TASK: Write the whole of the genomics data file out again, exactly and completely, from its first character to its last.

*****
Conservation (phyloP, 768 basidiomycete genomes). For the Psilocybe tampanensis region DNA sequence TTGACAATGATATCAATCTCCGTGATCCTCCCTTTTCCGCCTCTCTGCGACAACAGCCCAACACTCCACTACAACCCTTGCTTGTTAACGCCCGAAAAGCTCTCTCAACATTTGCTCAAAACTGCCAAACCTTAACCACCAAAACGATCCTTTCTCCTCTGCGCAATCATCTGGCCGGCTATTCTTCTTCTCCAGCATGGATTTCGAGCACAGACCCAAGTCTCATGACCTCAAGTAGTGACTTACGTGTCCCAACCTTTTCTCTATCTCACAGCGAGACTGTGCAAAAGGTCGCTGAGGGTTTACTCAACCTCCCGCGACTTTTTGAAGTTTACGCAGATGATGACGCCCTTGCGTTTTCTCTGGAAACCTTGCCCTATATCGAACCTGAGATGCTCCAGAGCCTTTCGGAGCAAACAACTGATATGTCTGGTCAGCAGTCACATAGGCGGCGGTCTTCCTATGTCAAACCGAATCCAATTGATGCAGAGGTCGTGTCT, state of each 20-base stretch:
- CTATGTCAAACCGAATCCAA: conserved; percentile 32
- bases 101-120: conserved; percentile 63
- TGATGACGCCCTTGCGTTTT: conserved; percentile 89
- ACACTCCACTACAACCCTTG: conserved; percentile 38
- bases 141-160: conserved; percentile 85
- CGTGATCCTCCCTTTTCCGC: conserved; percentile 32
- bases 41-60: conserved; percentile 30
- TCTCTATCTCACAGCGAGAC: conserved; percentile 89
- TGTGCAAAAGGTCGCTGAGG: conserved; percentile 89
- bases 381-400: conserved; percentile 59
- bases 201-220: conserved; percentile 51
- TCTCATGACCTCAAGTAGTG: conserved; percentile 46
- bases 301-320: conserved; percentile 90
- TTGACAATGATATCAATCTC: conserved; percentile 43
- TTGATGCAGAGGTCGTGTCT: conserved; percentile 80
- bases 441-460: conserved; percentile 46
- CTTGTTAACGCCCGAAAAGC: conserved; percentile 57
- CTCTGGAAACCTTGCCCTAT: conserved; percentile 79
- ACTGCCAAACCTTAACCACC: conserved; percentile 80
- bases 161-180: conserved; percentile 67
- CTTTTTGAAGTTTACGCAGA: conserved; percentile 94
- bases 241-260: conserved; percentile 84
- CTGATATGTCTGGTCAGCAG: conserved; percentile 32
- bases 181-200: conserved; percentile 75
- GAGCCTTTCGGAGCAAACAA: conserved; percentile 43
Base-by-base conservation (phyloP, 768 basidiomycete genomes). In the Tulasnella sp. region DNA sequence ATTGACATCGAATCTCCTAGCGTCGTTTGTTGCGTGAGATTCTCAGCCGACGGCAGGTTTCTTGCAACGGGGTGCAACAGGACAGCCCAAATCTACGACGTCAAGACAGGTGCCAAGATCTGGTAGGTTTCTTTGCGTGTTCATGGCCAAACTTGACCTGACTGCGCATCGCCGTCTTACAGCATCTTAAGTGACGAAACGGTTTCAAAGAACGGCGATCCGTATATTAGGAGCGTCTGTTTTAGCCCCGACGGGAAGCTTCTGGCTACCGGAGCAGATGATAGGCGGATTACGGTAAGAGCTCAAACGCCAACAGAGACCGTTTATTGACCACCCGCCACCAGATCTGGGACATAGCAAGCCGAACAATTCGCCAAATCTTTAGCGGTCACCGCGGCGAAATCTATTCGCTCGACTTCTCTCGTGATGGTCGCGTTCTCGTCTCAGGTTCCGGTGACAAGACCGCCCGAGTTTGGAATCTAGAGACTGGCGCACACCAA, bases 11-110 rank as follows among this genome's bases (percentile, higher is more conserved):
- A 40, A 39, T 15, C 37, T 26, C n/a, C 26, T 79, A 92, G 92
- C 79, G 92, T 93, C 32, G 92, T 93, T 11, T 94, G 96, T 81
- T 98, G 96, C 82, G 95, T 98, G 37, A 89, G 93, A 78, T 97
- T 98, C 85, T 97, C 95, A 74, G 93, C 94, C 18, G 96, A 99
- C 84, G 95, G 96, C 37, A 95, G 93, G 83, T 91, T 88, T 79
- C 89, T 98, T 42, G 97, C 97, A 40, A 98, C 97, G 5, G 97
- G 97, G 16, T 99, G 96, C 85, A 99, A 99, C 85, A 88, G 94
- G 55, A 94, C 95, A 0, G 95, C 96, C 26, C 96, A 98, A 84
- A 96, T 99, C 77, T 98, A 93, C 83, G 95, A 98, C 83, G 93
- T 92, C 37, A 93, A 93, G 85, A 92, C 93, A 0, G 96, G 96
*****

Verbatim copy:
Conservation (phyloP, 768 basidiomycete genomes). For the Psilocybe tampanensis region DNA sequence TTGACAATGATATCAATCTCCGTGATCCTCCCTTTTCCGCCTCTCTGCGACAACAGCCCAACACTCCACTACAACCCTTGCTTGTTAACGCCCGAAAAGCTCTCTCAACATTTGCTCAAAACTGCCAAACCTTAACCACCAAAACGATCCTTTCTCCTCTGCGCAATCATCTGGCCGGCTATTCTTCTTCTCCAGCATGGATTTCGAGCACAGACCCAAGTCTCATGACCTCAAGTAGTGACTTACGTGTCCCAACCTTTTCTCTATCTCACAGCGAGACTGTGCAAAAGGTCGCTGAGGGTTTACTCAACCTCCCGCGACTTTTTGAAGTTTACGCAGATGATGACGCCCTTGCGTTTTCTCTGGAAACCTTGCCCTATATCGAACCTGAGATGCTCCAGAGCCTTTCGGAGCAAACAACTGATATGTCTGGTCAGCAGTCACATAGGCGGCGGTCTTCCTATGTCAAACCGAATCCAATTGATGCAGAGGTCGTGTCT, state of each 20-base stretch:
- CTATGTCAAACCGAATCCAA: conserved; percentile 32
- bases 101-120: conserved; percentile 63
- TGATGACGCCCTTGCGTTTT: conserved; percentile 89
- ACACTCCACTACAACCCTTG: conserved; percentile 38
- bases 141-160: conserved; percentile 85
- CGTGATCCTCCCTTTTCCGC: conserved; percentile 32
- bases 41-60: conserved; percentile 30
- TCTCTATCTCACAGCGAGAC: conserved; percentile 89
- TGTGCAAAAGGTCGCTGAGG: conserved; percentile 89
- bases 381-400: conserved; percentile 59
- bases 201-220: conserved; percentile 51
- TCTCATGACCTCAAGTAGTG: conserved; percentile 46
- bases 301-320: conserved; percentile 90
- TTGACAATGATATCAATCTC: conserved; percentile 43
- TTGATGCAGAGGTCGTGTCT: conserved; percentile 80
- bases 441-460: conserved; percentile 46
- CTTGTTAACGCCCGAAAAGC: conserved; percentile 57
- CTCTGGAAACCTTGCCCTAT: conserved; percentile 79
- ACTGCCAAACCTTAACCACC: conserved; percentile 80
- bases 161-180: conserved; percentile 67
- CTTTTTGAAGTTTACGCAGA: conserved; percentile 94
- bases 241-260: conserved; percentile 84
- CTGATATGTCTGGTCAGCAG: conserved; percentile 32
- bases 181-200: conserved; percentile 75
- GAGCCTTTCGGAGCAAACAA: conserved; percentile 43
Base-by-base conservation (phyloP, 768 basidiomycete genomes). In the Tulasnella sp. region DNA sequence ATTGACATCGAATCTCCTAGCGTCGTTTGTTGCGTGAGATTCTCAGCCGACGGCAGGTTTCTTGCAACGGGGTGCAACAGGACAGCCCAAATCTACGACGTCAAGACAGGTGCCAAGATCTGGTAGGTTTCTTTGCGTGTTCATGGCCAAACTTGACCTGACTGCGCATCGCCGTCTTACAGCATCTTAAGTGACGAAACGGTTTCAAAGAACGGCGATCCGTATATTAGGAGCGTCTGTTTTAGCCCCGACGGGAAGCTTCTGGCTACCGGAGCAGATGATAGGCGGATTACGGTAAGAGCTCAAACGCCAACAGAGACCGTTTATTGACCACCCGCCACCAGATCTGGGACATAGCAAGCCGAACAATTCGCCAAATCTTTAGCGGTCACCGCGGCGAAATCTATTCGCTCGACTTCTCTCGTGATGGTCGCGTTCTCGTCTCAGGTTCCGGTGACAAGACCGCCCGAGTTTGGAATCTAGAGACTGGCGCACACCAA, bases 11-110 rank as follows among this genome's bases (percentile, higher is more conserved):
- A 40, A 39, T 15, C 37, T 26, C n/a, C 26, T 79, A 92, G 92
- C 79, G 92, T 93, C 32, G 92, T 93, T 11, T 94, G 96, T 81
- T 98, G 96, C 82, G 95, T 98, G 37, A 89, G 93, A 78, T 97
- T 98, C 85, T 97, C 95, A 74, G 93, C 94, C 18, G 96, A 99
- C 84, G 95, G 96, C 37, A 95, G 93, G 83, T 91, T 88, T 79
- C 89, T 98, T 42, G 97, C 97, A 40, A 98, C 97, G 5, G 97
- G 97, G 16, T 99, G 96, C 85, A 99, A 99, C 85, A 88, G 94
- G 55, A 94, C 95, A 0, G 95, C 96, C 26, C 96, A 98, A 84
- A 96, T 99, C 77, T 98, A 93, C 83, G 95, A 98, C 83, G 93
- T 92, C 37, A 93, A 93, G 85, A 92, C 93, A 0, G 96, G 96